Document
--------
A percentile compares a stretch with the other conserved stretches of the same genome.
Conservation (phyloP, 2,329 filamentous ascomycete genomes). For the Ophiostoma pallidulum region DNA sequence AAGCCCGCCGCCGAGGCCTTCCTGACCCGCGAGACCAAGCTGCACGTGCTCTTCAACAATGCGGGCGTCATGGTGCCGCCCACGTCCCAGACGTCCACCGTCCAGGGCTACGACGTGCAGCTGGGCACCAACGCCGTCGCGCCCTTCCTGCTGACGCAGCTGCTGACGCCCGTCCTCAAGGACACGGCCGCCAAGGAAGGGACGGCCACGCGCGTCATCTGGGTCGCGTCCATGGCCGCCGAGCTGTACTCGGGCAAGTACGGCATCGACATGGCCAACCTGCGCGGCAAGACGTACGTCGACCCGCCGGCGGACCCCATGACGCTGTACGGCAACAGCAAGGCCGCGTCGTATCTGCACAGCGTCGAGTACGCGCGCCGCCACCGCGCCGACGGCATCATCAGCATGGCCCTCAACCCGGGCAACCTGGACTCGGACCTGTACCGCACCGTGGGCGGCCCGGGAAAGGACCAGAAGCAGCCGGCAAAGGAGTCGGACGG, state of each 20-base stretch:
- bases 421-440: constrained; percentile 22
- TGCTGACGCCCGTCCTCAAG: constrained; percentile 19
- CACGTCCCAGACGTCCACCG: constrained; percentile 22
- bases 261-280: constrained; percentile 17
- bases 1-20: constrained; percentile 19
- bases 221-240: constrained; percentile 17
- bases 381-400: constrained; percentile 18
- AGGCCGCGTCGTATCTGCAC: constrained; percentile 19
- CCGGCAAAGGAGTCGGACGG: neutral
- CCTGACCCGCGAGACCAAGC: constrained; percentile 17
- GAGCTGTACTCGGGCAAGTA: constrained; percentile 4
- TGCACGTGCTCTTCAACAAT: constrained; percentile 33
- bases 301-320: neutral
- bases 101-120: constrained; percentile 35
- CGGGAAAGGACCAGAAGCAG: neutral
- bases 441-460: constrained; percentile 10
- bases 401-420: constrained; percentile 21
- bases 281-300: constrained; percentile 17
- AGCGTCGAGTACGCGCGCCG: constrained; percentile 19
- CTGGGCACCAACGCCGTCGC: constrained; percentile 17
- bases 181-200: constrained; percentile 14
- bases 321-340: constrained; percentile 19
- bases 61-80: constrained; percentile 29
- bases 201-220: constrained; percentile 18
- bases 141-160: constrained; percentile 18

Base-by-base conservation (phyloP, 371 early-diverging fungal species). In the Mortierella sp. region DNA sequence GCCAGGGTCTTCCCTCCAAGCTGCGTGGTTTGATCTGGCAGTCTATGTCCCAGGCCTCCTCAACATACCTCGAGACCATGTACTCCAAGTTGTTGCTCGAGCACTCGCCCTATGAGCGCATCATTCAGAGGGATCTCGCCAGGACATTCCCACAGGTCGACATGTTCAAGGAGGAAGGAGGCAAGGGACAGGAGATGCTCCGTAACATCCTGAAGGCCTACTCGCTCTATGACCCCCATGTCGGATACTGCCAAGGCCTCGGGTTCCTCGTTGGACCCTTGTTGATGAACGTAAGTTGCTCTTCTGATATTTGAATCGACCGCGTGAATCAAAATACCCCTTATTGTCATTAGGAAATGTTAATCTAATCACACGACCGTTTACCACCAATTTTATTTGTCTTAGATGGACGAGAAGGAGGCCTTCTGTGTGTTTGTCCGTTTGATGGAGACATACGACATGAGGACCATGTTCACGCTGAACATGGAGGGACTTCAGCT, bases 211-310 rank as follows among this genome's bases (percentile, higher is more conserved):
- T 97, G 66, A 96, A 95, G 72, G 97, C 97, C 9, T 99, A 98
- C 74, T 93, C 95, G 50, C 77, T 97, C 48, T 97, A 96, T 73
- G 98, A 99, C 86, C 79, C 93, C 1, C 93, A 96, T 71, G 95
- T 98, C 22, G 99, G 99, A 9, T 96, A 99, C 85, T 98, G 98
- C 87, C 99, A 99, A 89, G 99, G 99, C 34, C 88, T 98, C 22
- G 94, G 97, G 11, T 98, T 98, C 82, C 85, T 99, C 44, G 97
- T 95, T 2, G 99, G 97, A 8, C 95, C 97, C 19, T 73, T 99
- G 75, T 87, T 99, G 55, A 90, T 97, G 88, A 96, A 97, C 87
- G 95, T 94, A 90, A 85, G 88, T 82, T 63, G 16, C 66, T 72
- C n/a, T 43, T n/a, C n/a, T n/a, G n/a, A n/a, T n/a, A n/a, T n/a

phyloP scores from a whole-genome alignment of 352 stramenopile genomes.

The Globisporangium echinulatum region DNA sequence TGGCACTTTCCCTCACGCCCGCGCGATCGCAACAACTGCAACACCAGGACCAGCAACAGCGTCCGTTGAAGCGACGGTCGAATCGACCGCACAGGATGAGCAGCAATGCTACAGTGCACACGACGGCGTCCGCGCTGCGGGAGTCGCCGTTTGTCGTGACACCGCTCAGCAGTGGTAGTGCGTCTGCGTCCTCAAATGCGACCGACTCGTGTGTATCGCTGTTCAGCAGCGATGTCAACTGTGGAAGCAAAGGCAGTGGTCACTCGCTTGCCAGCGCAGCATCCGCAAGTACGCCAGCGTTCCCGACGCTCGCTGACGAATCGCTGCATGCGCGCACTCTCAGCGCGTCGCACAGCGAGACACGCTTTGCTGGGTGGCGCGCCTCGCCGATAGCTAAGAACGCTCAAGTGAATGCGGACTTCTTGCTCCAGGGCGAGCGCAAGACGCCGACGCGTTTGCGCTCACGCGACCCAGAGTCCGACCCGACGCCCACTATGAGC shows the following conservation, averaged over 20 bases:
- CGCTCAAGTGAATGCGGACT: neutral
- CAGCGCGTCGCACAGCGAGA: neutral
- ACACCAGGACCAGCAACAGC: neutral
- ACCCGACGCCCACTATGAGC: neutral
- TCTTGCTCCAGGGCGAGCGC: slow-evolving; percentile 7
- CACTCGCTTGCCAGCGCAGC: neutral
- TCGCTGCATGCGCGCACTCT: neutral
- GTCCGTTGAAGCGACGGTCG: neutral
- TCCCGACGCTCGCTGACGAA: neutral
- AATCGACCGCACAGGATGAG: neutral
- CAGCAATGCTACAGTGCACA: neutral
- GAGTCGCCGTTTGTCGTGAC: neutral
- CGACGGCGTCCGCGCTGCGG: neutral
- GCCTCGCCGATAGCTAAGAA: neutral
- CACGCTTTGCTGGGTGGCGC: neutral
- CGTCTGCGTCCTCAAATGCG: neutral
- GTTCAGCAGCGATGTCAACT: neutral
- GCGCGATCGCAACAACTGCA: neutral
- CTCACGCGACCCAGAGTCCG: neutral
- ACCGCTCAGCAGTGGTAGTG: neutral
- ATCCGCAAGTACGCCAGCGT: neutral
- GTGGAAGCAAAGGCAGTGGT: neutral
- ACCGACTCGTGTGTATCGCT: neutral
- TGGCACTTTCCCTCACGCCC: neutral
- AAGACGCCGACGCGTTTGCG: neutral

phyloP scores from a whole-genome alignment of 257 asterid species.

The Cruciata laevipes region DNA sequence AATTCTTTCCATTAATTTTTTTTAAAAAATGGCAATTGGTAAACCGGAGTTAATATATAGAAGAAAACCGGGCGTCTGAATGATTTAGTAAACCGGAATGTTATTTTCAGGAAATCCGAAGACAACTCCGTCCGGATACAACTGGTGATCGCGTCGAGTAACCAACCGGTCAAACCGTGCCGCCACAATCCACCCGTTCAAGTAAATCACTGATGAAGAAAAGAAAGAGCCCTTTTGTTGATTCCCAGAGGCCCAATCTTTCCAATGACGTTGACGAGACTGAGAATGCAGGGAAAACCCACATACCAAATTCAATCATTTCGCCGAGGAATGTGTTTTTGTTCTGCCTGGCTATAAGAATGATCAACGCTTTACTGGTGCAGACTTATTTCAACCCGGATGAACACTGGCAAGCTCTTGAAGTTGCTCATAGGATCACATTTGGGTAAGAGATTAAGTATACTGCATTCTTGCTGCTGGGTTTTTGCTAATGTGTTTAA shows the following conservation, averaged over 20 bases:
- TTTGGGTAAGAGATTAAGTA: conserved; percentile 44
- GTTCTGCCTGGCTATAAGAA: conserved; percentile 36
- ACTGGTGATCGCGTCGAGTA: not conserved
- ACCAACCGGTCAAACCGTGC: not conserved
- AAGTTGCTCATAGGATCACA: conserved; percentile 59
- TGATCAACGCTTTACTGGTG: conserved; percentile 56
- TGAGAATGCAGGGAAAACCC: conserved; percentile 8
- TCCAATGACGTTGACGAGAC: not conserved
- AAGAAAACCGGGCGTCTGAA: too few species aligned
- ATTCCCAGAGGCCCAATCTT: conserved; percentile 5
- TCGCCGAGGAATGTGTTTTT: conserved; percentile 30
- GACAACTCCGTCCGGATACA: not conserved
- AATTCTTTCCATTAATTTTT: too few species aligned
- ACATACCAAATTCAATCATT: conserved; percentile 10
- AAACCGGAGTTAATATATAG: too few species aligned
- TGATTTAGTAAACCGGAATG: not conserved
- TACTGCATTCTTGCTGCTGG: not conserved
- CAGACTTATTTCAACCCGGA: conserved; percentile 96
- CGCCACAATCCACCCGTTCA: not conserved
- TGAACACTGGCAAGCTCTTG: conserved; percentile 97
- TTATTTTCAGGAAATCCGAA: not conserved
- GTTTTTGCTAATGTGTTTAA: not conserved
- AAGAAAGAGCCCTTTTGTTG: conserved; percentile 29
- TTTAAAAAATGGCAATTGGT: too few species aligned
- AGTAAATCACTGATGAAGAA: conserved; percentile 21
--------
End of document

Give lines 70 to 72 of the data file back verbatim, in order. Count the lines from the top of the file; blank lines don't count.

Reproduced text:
- ACTGGTGATCGCGTCGAGTA: not conserved
- ACCAACCGGTCAAACCGTGC: not conserved
- AAGTTGCTCATAGGATCACA: conserved; percentile 59